Abortion House of Horrors: Why a Draw?

It's not so baffling that poor women saw convicted murderer Dr. Kermit Gosnell when you know the law.

Kermit Gosnell (AP)

Updated Monday, May 13, 2013: Dr. Kermit Gosnell has been found guilty of three counts of first-degree murder for severing the spinal cords of infants born during abortions, according to the Washington Post. He was also found guilty of involuntary manslaughter in the death of 41-year-old Karnamaya Mongar, who died from an overdose of drugs at Gosnell's clinic in Philadelphia. He could face the death penalty.


(The Root) -- The "house of horrors" recounted so far during the trial of Philadelphia abortion provider Dr. Kermit Gosnell, who is charged with killing a patient and seven babies in late-term abortions, highlights the lack of access to family planning for poor women of color who are faced with unwanted pregnancies, pro-choice advocates say.

The capital-murder trial, which is in its fourth week, also lays bare some of the substandard care available to poor and immigrant women and turns the spotlight on federal and state spending restrictions on the procedure, these advocates say.

Gosnell's West Philadelphia Women's Medical Society was a place where the spinal cords of fetuses in late-term live-birth abortions were snipped, according to the trial testimony of one of his former workers. Body parts of dead fetuses were reportedly stored in jars that lined the shelves of the dirty and unsanitary clinic.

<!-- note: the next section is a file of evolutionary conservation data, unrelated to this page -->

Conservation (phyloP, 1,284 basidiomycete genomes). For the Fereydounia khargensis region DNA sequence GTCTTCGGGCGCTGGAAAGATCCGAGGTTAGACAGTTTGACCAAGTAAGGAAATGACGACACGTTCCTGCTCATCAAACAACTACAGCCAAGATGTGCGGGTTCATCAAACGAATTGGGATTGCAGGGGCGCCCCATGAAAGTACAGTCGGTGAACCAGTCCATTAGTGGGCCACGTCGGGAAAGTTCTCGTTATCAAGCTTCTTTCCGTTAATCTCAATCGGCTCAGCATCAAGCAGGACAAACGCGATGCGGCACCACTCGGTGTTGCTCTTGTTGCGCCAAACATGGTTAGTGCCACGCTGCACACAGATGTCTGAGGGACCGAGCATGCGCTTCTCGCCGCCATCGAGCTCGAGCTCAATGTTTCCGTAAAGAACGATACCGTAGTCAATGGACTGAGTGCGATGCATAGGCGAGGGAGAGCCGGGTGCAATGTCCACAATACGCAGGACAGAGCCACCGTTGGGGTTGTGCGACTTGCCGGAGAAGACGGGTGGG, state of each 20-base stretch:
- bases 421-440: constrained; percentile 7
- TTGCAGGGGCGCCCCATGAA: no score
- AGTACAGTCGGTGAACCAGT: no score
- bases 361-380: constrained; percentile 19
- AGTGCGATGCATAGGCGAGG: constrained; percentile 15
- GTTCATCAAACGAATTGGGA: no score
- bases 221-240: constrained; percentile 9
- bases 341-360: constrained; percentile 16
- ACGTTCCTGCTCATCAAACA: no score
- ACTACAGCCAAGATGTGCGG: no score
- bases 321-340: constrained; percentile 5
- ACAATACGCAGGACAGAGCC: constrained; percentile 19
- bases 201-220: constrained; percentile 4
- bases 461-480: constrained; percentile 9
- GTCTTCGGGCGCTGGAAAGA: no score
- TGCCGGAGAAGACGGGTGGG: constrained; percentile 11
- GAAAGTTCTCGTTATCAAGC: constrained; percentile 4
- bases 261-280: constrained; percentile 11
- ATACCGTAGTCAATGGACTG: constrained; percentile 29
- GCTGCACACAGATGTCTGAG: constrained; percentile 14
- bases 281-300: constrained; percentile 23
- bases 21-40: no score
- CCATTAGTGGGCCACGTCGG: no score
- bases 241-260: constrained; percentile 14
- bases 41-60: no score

Women and teens from across the mid-Atlantic, often seeking late-term abortions, flocked to Gosnell's clinic, New York's Daily News reports. Another worker testified during the trial that she recalled seeing at the clinic a young woman from Puerto Rico who did not speak English and appeared to be 27 weeks pregnant. The limit for an abortion in Pennsylvania is 24 weeks. In yet another case, a 41-year-old refugee died after an overdose of drugs was allegedly given to her during a 2009 abortion. Gosnell's wife, Pearl, is among eight workers expected to testify during the trial.

Why Would Women Turn to Gosnell?

The national cost for first-term abortions hovers at about $450 and increases weekly as the pregnancy progresses. The procedure can be done legally between six and 24 weeks, depending on where women live. When poor women, many of whom are single parents, work minimum wage jobs, pinch pennies and are racing against the clock, the cost can rise to more than $1,000 if they have difficulty raising money within the first trimester, advocates say. And there is very little available in the way of financial assistance.

Passed in 1976, the Hyde Amendment prohibits federal Medicaid funding from being used for abortion procedures. Under the law, women with Medicaid as their health insurance can use it for an abortion only if the pregnancy is the result of rape or incest or represents a danger to their health.

States, however, are free to use their own dollars to help patients pay for services. Seventeen states -- including Hawaii, Maryland and Washington -- currently do so, according to the Guttmacher Institute (pdf), a sexual- and reproductive-health think tank based in New York. Thirty-two states -- including Alabama, Arkansas, Idaho and Pennsylvania -- and Washington, D.C., follow the federal standard to the letter of the law and do not provide additional funding.